Of course, more data is needed to confirm CoQ10 alone is sufficient in boosting fertility rates in fertile, subfertile, and infertile individuals with a female reproductive system.
CoQ10 Benefits for Men
Men also lucked out when supplementing with CoQ10 when trying for a baby with their partner.
A small-scale 2022 study published in the Journal of Clinical and Experimental Reproductive Medicine explained the potential CoQ10 benefits for men:
- Coenzyme Q10 is a powerful antioxidant that reduces oxidative stress, a key contributor to male infertility.
- Long-term CoQ10 supplementation may improve sperm health.
In this study, individuals with idiopathic oligoasthenospermia (OA) — a condition marked by low sperm motility and a low sperm count — alongside healthy participants were given 300 milligrams of CoQ10 per day for three months.
The results showed:
- Greater sperm motility
- A greater seminal CoQ10 amount
- Lower oxidative stress
- A higher total antioxidant capacity, which translates to a more robust antioxidant response
The researchers concluded that “CoQ10 could be a promising treatment” for TTC men and “may improve their fertility potential.” If you’re interested in other male fertility supplements, check out our post on Prenatal Vitamins For Men.
Other Health Benefits of CoQ10
Besides boosting fertility, CoQ10 provides additional health benefits because of its anti-inflammatory and antioxidant properties. In particular, this molecule offers protection against the following:
- Heart diseases
- Viral infections
What’s in twoplus’ CoQ10 With Vitamin B1 Supplement
At twoplus Fertility, we’ve made it our mission to cover all your TTC bases. Besides our home fertility tools like the Sperm Guide and the Applicator Extra, we’ve also created the CoQ10 with Vitamin B1 supplement.
Our fertility supplement helps to:
- Support healthy egg quality
- Support optimal sperm motility so sperm can swim efficiently to meet the egg
It contains all the goodness of Coenzyme Q10 and more — we’ve added vitamin B1 for an added boost!
Here’s why: Vitamin B1, or thiamin, is a water-soluble vitamin present in most foods like meat, fish, and whole grains. But we may not always get enough vitamin B1 from our diet. A study done by Japanese researchers found that severe vitamin B1 deficiency is linked to a higher risk of miscarriages and infertility based on mice models.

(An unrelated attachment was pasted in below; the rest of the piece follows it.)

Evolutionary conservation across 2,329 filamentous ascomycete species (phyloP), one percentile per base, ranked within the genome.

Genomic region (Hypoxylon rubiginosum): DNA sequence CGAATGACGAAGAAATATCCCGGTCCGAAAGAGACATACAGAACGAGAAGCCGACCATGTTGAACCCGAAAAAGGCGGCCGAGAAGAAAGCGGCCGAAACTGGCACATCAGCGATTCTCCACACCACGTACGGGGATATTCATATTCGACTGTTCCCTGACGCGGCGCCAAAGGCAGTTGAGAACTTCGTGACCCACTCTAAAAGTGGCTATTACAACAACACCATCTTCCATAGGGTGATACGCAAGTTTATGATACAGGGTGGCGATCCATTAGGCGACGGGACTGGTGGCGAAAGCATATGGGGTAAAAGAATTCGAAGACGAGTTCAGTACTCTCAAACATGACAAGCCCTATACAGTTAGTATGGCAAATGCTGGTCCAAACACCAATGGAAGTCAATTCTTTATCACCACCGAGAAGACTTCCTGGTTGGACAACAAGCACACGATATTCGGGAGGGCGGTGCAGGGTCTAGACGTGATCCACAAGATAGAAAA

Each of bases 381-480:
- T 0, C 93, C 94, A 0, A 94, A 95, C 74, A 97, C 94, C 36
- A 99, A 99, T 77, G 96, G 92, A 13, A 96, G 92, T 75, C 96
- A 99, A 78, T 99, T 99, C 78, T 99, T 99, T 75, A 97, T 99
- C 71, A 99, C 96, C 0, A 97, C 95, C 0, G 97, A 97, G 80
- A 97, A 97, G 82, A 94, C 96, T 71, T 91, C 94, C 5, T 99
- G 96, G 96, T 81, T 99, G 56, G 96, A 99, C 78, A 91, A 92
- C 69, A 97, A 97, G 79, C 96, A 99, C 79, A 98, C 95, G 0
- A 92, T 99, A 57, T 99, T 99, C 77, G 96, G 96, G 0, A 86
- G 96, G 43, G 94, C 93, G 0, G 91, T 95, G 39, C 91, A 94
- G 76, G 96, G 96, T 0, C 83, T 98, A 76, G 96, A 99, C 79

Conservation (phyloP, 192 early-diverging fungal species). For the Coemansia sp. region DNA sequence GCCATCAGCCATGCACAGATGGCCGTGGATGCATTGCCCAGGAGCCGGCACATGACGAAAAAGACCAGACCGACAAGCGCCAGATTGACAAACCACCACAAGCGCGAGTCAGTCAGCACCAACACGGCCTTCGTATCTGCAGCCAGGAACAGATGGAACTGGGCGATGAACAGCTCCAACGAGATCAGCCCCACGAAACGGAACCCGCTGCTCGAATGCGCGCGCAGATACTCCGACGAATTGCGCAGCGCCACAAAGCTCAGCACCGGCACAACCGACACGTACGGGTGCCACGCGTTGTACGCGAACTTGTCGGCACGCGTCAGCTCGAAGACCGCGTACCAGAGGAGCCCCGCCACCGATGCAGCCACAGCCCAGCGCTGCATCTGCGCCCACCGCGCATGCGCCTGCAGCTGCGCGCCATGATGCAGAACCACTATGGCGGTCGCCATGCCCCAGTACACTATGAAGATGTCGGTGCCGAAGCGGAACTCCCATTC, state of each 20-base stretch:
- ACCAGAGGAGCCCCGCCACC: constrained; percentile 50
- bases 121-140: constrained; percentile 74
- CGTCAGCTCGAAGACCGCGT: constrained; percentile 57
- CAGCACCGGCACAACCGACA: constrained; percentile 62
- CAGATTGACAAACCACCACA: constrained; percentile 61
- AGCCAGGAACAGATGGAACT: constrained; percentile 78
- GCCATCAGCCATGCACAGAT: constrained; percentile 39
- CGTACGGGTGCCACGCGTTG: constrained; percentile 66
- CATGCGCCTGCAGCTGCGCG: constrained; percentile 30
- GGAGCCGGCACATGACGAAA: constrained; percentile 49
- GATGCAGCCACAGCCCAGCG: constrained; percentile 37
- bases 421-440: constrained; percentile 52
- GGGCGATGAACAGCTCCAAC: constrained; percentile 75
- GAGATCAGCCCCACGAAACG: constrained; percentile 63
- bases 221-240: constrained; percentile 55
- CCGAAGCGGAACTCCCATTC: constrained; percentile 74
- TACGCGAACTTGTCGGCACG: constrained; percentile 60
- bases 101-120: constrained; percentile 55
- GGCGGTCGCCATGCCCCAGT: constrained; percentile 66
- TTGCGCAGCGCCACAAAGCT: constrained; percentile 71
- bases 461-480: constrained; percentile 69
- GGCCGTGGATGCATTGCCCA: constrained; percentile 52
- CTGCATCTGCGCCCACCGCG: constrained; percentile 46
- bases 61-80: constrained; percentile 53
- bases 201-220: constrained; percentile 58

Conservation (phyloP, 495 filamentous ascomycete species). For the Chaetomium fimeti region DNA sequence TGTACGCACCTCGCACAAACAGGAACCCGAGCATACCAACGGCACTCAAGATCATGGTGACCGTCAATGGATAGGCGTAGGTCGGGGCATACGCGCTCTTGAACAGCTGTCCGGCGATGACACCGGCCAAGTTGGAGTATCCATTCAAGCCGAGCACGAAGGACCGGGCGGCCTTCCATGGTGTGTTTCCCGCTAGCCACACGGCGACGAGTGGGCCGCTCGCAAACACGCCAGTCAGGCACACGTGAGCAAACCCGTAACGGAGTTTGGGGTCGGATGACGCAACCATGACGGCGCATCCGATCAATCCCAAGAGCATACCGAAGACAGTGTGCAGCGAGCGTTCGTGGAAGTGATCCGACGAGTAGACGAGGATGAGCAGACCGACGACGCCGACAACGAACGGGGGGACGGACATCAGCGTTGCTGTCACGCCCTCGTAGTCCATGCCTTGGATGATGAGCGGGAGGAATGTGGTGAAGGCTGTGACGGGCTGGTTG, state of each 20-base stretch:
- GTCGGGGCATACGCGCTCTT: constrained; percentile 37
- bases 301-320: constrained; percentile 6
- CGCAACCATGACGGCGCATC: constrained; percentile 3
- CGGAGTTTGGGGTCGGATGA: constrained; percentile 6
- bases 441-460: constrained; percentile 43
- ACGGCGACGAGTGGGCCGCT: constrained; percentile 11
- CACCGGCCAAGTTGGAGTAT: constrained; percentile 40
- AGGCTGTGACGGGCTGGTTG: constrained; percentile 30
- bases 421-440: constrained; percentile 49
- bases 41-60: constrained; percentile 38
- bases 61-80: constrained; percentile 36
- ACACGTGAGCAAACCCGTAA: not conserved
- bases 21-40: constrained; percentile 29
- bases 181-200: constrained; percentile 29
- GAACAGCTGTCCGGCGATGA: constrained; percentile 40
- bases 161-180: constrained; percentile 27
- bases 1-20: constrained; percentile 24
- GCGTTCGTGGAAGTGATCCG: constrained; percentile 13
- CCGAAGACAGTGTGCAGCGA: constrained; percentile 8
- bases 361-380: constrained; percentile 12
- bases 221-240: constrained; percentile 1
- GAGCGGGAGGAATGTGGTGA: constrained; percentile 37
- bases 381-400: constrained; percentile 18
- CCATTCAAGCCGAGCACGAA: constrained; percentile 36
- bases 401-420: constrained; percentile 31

While human-based studies are needed to verify this finding, the same study highlighted that thiamin insufficiency is a real concern among people with higher-than-average energy requirements (read: men) and those who regularly consume foods with anti-thiamin components like sashimi.
If you belong to either group or just want to err on the side of caution, twoplus’ CoQ10 with Vitamin B1 will be a good choice.
Are There Any CoQ10 Side Effects To Take Note Of?
CoQ10 supplements are generally well-tolerated when taken at the recommended dosage and frequency.
That said, some people might experience mild side effects such as:
- Gastrointestinal discomfort
- Mild insomnia
In addition, CoQ10 is generally not recommended for:
- Individuals with chronic diseases like kidney disease, liver disease, or diabetes
- Individuals who are on warfarin therapy
- Patients undergoing chemotherapy
- Breastfeeding mothers
- Infants & children
As always, check in with your primary doctor before consuming CoQ10 dietary supplements.
CoQ10: The Energy Force Behind Your Fertility Health
CoQ10 is the driving force behind your fertility health, literally. It’s all the more crucial to get enough of this substance when you’re trying to get pregnant.
Yet, we understand that sometimes modern life gets in the way, causing you to fall short of the recommended dietary intake for CoQ10 (which varies according to individual needs, so it’s best to consult your doctor).That’s where twoplus’ CoQ10 With Vitamin B1 supplements comes in handy. Each pill contains vitamin B1 and 100 milligrams of Coenzyme Q10 (ubiquinone) to supplement your TTC journey toward a BFP.